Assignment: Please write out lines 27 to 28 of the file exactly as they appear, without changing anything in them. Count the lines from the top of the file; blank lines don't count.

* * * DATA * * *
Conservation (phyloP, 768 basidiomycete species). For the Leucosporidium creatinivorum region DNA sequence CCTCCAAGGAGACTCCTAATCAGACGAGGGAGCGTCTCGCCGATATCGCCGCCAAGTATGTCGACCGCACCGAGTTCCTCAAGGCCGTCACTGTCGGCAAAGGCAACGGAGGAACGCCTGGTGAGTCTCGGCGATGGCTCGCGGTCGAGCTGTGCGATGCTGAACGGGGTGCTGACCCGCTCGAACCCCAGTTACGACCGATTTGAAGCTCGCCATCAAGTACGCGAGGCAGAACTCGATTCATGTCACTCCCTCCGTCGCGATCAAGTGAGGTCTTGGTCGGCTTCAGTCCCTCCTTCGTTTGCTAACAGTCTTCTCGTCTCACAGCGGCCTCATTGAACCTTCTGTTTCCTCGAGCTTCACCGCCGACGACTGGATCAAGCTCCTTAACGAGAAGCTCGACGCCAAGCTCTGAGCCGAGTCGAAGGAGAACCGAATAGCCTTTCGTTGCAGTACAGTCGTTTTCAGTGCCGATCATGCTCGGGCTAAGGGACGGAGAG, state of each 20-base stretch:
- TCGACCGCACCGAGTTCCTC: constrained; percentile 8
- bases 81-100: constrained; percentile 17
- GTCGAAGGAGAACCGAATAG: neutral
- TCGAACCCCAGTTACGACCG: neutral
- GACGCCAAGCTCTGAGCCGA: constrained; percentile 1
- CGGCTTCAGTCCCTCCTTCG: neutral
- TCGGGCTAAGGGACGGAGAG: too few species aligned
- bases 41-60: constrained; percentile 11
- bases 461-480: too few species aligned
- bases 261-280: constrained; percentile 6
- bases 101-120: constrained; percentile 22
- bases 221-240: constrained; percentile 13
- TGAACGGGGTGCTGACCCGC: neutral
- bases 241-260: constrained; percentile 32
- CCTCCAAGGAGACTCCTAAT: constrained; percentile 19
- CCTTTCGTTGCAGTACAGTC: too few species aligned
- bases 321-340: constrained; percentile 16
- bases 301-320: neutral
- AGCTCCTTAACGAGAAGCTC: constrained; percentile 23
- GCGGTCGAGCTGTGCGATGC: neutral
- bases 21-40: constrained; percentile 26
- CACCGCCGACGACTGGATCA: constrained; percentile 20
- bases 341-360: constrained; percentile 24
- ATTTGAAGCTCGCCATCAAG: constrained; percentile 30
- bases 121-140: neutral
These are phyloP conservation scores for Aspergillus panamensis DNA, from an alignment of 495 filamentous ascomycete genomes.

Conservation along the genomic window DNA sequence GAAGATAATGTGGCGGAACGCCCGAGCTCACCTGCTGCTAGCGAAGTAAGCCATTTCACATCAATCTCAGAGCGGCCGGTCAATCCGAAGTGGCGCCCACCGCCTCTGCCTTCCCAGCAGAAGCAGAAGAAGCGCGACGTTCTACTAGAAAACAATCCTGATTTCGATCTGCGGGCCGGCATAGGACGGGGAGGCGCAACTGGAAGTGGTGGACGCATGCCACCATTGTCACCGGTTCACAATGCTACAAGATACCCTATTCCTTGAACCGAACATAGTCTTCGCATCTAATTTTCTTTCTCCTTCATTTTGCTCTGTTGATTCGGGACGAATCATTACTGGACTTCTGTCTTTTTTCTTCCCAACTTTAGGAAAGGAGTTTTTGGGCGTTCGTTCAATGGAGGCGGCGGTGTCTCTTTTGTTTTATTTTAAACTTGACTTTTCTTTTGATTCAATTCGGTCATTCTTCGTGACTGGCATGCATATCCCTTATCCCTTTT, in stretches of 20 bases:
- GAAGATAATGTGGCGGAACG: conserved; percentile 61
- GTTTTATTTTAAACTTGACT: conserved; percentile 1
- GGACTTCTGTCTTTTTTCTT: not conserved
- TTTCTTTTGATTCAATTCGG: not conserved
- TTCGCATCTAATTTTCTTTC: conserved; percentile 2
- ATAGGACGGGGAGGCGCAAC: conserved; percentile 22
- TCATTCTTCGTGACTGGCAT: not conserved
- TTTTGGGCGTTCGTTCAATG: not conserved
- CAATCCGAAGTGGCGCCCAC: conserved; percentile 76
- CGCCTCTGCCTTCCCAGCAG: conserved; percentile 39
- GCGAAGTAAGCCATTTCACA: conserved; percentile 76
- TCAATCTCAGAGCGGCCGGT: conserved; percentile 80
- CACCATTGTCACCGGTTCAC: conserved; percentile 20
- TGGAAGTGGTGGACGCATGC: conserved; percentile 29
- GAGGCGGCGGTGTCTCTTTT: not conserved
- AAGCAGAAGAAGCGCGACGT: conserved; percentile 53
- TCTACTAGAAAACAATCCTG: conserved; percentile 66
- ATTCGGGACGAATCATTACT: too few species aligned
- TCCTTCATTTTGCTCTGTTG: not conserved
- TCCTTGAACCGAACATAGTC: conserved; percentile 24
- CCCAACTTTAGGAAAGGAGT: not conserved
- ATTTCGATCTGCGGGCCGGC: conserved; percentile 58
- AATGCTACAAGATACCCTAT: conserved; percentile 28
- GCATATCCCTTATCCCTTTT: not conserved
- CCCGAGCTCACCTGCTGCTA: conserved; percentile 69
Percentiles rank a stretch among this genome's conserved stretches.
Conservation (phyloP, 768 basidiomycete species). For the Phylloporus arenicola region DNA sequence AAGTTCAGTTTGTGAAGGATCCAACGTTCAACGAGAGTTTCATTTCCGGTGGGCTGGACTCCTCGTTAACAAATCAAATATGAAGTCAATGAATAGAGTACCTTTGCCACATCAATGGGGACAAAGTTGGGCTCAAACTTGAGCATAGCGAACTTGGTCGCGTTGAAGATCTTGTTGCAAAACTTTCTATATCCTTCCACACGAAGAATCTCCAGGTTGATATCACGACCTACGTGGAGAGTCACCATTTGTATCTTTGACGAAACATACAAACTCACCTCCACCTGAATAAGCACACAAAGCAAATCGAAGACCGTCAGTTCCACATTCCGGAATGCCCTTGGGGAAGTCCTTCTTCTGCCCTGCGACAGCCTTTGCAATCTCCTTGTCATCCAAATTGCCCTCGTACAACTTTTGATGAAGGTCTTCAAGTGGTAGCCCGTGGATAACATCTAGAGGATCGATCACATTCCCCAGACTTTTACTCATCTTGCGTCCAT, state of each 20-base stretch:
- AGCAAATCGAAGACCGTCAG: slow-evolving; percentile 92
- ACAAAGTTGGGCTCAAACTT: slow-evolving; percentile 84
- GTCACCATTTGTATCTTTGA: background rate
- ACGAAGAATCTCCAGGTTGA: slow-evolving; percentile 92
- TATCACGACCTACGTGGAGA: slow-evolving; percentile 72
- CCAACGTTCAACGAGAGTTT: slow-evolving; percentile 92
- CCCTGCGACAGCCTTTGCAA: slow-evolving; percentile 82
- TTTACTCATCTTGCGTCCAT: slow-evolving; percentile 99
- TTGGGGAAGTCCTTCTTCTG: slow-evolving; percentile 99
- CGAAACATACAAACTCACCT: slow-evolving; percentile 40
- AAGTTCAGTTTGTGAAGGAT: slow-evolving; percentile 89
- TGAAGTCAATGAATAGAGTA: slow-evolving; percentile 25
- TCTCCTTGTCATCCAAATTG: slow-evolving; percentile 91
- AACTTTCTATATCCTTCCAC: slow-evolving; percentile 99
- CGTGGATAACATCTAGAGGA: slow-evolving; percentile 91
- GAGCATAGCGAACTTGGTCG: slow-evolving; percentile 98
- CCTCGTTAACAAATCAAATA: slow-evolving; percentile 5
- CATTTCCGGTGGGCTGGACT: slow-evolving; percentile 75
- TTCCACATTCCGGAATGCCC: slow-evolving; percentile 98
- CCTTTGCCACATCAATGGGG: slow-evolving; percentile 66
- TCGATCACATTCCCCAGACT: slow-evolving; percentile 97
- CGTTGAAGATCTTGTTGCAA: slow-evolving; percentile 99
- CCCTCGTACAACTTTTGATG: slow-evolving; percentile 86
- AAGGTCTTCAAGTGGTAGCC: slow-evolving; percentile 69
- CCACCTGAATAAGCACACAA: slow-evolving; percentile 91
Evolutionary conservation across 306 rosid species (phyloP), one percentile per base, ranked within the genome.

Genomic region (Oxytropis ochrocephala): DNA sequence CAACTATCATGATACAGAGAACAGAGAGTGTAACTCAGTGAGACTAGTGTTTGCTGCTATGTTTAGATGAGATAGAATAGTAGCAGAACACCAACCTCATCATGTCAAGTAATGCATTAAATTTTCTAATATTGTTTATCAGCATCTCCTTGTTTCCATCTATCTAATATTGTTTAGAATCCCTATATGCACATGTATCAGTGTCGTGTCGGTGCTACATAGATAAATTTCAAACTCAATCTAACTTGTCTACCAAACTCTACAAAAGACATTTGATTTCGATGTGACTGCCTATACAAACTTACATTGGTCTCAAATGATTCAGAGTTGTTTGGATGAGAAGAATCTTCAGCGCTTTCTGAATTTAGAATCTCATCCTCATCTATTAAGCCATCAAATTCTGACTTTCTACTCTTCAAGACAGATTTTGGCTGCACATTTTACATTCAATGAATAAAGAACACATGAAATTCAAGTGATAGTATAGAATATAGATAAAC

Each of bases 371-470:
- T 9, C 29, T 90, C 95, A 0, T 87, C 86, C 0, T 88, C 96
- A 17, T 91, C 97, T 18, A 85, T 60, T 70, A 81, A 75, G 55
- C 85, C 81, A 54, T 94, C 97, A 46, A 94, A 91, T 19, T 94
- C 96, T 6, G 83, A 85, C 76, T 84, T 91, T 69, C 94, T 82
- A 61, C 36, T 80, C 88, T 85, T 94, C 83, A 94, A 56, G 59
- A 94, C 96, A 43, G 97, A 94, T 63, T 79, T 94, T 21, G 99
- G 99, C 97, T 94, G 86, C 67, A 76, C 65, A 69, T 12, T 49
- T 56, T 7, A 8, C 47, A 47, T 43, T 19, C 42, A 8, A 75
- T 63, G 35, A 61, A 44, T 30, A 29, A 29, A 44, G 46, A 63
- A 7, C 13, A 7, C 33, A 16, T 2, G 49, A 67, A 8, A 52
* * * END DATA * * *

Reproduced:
These are phyloP conservation scores for Aspergillus panamensis DNA, from an alignment of 495 filamentous ascomycete genomes.

Conservation along the genomic window DNA sequence GAAGATAATGTGGCGGAACGCCCGAGCTCACCTGCTGCTAGCGAAGTAAGCCATTTCACATCAATCTCAGAGCGGCCGGTCAATCCGAAGTGGCGCCCACCGCCTCTGCCTTCCCAGCAGAAGCAGAAGAAGCGCGACGTTCTACTAGAAAACAATCCTGATTTCGATCTGCGGGCCGGCATAGGACGGGGAGGCGCAACTGGAAGTGGTGGACGCATGCCACCATTGTCACCGGTTCACAATGCTACAAGATACCCTATTCCTTGAACCGAACATAGTCTTCGCATCTAATTTTCTTTCTCCTTCATTTTGCTCTGTTGATTCGGGACGAATCATTACTGGACTTCTGTCTTTTTTCTTCCCAACTTTAGGAAAGGAGTTTTTGGGCGTTCGTTCAATGGAGGCGGCGGTGTCTCTTTTGTTTTATTTTAAACTTGACTTTTCTTTTGATTCAATTCGGTCATTCTTCGTGACTGGCATGCATATCCCTTATCCCTTTT, in stretches of 20 bases: